Vol. III, No. 3
Protecting "Outside" Advice
In its day-to-day operations, the Government often relies on information and advice provided by "outside sources." In fact, such communications frequently are crucial to Government decisionmaking. Documents generated by "outside sources," if they qualify as "agency records," become subject to the disclosure provisions of the FOIA. See, e.g., Carson v. Department of Justice, 631 F.2d 1008, 1011 (D.C. Cir. 1980). In processing FOIA requests for such documents, the question often arises whether the FOIA's privileged communication exemption, Exemption 5, can be invoked.
In order for a document to be withheld under Exemption 5, it must be an "inter-agency or intra-agency" communication which would not routinely be available by law to a party in litigation with the agency. 5 U.S.C. § 552(b)(5). Hence, the focus on the judicial interpretation given the phrase "inter-agency or intra-agency" is critical in determining whether documents generated by entities outside the executive branch of the Government can be withheld.
The landmark case addressing this issue is Soucie v. David, 448 F.2d 1067 (D.C. Cir. 1971), which involved "outside" consultants hired to provide an assessment of the nation's supersonic transport development program. The U.S. Court of Appeals for the District of Columbia Circuit held that the rationale of Exemption 5 would permit treating the consultants' report as an intra-agency memorandum, even though the consultants were plainly not government employees. The court of appeals observed: "The Government may have a special need for the opinions and recommendations of temporary consultants, and those individuals should be able to give their judgments freely without fear of publicity." 448 F.2d 1078 n.44.
Subsequent to Soucie, it has been held in numerous cases that "outside" documents may be considered to be inter- or intra-agency memoranda for Exemption 5 purposes. In reviewing these cases, it is convenient to group them according to similar factual backgrounds.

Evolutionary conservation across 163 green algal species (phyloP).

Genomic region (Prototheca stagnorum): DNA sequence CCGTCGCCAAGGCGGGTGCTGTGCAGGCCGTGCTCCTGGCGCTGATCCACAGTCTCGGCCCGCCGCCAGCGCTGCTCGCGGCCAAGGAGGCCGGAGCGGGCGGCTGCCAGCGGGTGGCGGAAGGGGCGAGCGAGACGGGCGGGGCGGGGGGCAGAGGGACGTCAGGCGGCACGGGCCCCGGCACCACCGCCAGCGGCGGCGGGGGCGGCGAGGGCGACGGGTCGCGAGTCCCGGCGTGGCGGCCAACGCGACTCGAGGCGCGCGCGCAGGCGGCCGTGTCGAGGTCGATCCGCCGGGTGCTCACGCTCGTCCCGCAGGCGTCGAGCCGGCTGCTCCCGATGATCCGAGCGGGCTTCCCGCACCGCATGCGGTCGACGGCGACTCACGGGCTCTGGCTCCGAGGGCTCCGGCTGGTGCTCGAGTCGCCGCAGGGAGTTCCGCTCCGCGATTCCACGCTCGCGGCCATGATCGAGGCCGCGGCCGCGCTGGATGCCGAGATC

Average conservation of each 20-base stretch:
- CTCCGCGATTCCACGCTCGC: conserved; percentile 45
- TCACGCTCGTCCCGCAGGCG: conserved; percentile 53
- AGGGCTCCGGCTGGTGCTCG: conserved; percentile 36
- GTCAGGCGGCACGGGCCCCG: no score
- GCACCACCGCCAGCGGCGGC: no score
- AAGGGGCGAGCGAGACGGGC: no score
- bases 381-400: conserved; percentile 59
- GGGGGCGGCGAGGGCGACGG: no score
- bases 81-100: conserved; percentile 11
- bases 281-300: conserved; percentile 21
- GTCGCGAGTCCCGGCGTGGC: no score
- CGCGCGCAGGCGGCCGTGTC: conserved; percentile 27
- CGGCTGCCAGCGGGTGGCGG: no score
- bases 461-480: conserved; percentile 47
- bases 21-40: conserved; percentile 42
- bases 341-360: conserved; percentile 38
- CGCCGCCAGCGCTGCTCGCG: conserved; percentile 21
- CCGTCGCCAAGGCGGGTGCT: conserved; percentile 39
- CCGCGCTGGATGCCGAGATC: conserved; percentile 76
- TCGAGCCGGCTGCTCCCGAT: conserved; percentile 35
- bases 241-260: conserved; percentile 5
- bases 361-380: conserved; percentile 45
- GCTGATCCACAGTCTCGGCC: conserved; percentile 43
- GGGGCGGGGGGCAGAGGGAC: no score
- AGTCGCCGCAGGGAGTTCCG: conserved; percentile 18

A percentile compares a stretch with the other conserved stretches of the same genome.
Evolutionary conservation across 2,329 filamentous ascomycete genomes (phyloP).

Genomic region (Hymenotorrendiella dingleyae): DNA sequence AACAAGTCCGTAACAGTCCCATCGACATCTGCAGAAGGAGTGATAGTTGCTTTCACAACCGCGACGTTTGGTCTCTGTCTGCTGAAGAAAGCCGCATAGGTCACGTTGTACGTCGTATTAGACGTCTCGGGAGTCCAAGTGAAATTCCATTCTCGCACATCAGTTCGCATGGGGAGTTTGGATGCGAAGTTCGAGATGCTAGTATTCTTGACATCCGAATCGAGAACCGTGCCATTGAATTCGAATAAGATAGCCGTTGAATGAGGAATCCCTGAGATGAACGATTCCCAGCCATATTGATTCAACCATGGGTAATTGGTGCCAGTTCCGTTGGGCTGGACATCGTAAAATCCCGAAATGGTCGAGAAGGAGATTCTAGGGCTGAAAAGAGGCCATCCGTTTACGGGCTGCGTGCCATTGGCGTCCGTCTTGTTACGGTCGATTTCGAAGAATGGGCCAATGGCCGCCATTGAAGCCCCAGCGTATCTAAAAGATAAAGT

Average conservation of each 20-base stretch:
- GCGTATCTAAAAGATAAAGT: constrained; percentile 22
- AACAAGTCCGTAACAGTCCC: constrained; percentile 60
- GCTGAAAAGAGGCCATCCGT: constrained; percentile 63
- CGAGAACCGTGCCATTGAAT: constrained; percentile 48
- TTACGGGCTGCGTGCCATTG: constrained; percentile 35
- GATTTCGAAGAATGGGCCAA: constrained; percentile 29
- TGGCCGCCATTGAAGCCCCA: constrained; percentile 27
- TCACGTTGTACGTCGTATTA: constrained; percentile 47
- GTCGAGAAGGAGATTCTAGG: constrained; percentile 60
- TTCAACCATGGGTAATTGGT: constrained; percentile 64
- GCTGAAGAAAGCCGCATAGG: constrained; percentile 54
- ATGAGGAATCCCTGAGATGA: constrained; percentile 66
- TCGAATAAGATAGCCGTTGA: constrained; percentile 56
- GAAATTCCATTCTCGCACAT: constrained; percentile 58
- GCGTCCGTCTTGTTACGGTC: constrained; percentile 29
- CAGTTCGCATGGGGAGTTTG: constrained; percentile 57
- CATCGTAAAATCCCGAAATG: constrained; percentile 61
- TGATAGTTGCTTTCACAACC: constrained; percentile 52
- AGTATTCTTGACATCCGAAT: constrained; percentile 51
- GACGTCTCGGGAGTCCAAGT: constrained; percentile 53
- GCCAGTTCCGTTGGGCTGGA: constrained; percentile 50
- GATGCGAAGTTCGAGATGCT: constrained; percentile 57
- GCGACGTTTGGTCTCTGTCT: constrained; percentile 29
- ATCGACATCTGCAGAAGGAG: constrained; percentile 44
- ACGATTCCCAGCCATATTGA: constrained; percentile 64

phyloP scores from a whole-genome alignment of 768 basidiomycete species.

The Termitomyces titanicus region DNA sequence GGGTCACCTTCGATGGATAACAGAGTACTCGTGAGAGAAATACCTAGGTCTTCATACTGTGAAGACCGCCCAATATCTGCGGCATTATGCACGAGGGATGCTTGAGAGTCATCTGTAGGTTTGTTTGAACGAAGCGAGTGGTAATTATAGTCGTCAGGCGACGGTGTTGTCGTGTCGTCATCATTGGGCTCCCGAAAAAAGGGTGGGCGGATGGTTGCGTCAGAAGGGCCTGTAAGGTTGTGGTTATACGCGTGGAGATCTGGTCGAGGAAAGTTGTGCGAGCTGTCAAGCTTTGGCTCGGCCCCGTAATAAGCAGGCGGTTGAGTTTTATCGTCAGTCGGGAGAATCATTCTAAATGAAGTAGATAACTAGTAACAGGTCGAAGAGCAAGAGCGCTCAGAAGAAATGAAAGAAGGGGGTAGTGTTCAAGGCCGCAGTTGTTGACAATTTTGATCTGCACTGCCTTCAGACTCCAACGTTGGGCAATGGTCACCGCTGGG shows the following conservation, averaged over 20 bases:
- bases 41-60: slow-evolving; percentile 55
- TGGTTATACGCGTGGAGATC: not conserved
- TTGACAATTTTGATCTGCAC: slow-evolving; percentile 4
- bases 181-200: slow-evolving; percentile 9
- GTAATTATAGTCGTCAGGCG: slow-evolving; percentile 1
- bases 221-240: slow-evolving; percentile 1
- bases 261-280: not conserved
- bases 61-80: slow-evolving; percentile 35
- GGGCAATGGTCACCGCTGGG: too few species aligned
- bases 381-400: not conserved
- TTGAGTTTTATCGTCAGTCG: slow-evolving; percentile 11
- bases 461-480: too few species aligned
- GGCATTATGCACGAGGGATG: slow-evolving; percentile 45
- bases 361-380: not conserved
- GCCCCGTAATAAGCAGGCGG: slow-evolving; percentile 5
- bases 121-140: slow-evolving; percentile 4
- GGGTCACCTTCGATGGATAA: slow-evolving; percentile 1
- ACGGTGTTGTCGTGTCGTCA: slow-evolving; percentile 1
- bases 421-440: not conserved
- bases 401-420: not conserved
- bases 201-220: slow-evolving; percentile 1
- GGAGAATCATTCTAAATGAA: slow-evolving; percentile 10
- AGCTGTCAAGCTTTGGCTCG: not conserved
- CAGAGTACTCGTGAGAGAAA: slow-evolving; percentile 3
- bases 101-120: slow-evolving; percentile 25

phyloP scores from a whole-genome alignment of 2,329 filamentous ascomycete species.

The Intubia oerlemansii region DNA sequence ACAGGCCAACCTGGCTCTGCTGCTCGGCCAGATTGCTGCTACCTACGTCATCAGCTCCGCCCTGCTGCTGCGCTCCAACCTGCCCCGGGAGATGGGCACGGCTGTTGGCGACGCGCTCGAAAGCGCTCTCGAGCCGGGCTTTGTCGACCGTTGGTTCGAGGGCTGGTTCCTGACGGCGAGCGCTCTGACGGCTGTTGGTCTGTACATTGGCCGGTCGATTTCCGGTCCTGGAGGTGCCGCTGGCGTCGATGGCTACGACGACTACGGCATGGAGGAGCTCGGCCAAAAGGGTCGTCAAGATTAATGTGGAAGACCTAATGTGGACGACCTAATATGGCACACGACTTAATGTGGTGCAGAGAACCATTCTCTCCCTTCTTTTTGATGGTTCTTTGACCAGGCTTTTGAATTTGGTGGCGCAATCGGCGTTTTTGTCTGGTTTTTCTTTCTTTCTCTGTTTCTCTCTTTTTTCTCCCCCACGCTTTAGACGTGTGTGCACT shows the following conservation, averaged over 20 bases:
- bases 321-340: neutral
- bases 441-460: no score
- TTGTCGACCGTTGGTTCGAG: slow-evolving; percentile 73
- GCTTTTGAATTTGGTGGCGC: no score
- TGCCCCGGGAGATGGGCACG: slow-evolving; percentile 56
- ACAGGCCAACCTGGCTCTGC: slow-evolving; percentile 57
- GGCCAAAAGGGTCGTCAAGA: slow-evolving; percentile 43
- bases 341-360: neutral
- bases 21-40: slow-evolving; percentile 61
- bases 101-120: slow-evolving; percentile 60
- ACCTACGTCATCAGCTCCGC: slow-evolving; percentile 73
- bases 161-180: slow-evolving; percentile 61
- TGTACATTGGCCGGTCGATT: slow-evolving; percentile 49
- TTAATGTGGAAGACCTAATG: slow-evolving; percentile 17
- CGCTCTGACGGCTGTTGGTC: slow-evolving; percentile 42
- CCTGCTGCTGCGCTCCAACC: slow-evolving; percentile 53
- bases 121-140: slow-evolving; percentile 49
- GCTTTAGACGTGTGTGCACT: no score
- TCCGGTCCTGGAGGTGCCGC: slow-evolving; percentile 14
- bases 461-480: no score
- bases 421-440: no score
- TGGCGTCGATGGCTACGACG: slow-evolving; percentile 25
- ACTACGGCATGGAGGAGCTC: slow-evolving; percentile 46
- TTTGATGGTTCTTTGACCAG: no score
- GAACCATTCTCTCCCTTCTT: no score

In the first group, the Government occupies the role of information buyer. See, e.g., Lead Industries Ass'n, Inc. v. OSHA, 610 F.2d 70, 83 (2d Cir. 1979) (reports commissioned in course of preparing standards for occupational exposure to lead); Hoover v. Dept. of the Interior, 611 F. 2d 1132, 1138 (5th Cir. 1980) (real estate appraisal procured to aid in the purchase or condemnation of property); Government Land Bank v. General Services Administration, 671 F.2d 663, 665 (1st Cir. 1982) (independent real estate appraisal performed to assist in sale of surplus property).
A second group of cases is similar in that information and advice have been solicited by the Government from knowledgeable "outside sources," but are provided voluntarily and without compensation. These recommendations, therefore, usually emanate from less formal relationships between the Government and "outside parties." See, e.g., Wu v. National Endowment for Humanities, 460 F.2d 1030, 1032 (5th Cir. 1972) (evaluations of grant requests prepared by unpaid college professors); Ryan v. Department of Justice, 617 F.2d 781 (D.C. Cir. 1980) (responses to Justice Department questionnaires by Senators regarding recommendation of candidates for judgeships). In Ryan, the D.C. Circuit emphasized the importance of adopting a "common sense" interpretation of "intra-agency," noting that an overly-literal reading of this language would work to reduce the flow of necessary information and thereby impair the decisionmaking process. See 617 F.2d at 790.